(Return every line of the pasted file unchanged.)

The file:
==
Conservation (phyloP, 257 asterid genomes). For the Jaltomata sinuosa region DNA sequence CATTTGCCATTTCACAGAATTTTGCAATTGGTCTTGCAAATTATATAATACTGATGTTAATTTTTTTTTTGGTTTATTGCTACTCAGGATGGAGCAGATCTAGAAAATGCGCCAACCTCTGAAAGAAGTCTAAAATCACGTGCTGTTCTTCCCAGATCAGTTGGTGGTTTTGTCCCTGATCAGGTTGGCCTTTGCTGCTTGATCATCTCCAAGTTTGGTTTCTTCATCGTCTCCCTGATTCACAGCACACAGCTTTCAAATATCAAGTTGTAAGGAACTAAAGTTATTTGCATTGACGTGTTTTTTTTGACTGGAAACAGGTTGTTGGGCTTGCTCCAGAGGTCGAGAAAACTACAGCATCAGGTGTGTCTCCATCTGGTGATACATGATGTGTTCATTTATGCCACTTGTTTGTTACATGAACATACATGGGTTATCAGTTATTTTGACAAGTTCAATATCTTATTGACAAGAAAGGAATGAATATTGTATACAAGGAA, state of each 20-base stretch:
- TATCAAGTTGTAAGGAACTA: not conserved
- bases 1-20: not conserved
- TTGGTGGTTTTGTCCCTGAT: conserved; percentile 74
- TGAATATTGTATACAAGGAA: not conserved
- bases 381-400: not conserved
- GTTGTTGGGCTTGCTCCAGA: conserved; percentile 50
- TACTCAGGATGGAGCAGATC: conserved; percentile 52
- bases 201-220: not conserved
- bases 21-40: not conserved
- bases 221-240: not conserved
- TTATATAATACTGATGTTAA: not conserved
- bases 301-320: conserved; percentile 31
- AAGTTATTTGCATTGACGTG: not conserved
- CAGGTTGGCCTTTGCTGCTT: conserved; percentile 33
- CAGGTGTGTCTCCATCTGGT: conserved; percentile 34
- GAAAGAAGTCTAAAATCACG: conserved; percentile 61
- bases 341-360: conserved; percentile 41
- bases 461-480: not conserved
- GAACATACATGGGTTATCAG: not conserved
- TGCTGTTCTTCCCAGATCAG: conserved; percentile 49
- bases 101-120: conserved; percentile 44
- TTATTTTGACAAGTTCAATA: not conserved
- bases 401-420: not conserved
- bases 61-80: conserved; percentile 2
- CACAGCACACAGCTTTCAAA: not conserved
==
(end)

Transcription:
Conservation (phyloP, 257 asterid genomes). For the Jaltomata sinuosa region DNA sequence CATTTGCCATTTCACAGAATTTTGCAATTGGTCTTGCAAATTATATAATACTGATGTTAATTTTTTTTTTGGTTTATTGCTACTCAGGATGGAGCAGATCTAGAAAATGCGCCAACCTCTGAAAGAAGTCTAAAATCACGTGCTGTTCTTCCCAGATCAGTTGGTGGTTTTGTCCCTGATCAGGTTGGCCTTTGCTGCTTGATCATCTCCAAGTTTGGTTTCTTCATCGTCTCCCTGATTCACAGCACACAGCTTTCAAATATCAAGTTGTAAGGAACTAAAGTTATTTGCATTGACGTGTTTTTTTTGACTGGAAACAGGTTGTTGGGCTTGCTCCAGAGGTCGAGAAAACTACAGCATCAGGTGTGTCTCCATCTGGTGATACATGATGTGTTCATTTATGCCACTTGTTTGTTACATGAACATACATGGGTTATCAGTTATTTTGACAAGTTCAATATCTTATTGACAAGAAAGGAATGAATATTGTATACAAGGAA, state of each 20-base stretch:
- TATCAAGTTGTAAGGAACTA: not conserved
- bases 1-20: not conserved
- TTGGTGGTTTTGTCCCTGAT: conserved; percentile 74
- TGAATATTGTATACAAGGAA: not conserved
- bases 381-400: not conserved
- GTTGTTGGGCTTGCTCCAGA: conserved; percentile 50
- TACTCAGGATGGAGCAGATC: conserved; percentile 52
- bases 201-220: not conserved
- bases 21-40: not conserved
- bases 221-240: not conserved
- TTATATAATACTGATGTTAA: not conserved
- bases 301-320: conserved; percentile 31
- AAGTTATTTGCATTGACGTG: not conserved
- CAGGTTGGCCTTTGCTGCTT: conserved; percentile 33
- CAGGTGTGTCTCCATCTGGT: conserved; percentile 34
- GAAAGAAGTCTAAAATCACG: conserved; percentile 61
- bases 341-360: conserved; percentile 41
- bases 461-480: not conserved
- GAACATACATGGGTTATCAG: not conserved
- TGCTGTTCTTCCCAGATCAG: conserved; percentile 49
- bases 101-120: conserved; percentile 44
- TTATTTTGACAAGTTCAATA: not conserved
- bases 401-420: not conserved
- bases 61-80: conserved; percentile 2
- CACAGCACACAGCTTTCAAA: not conserved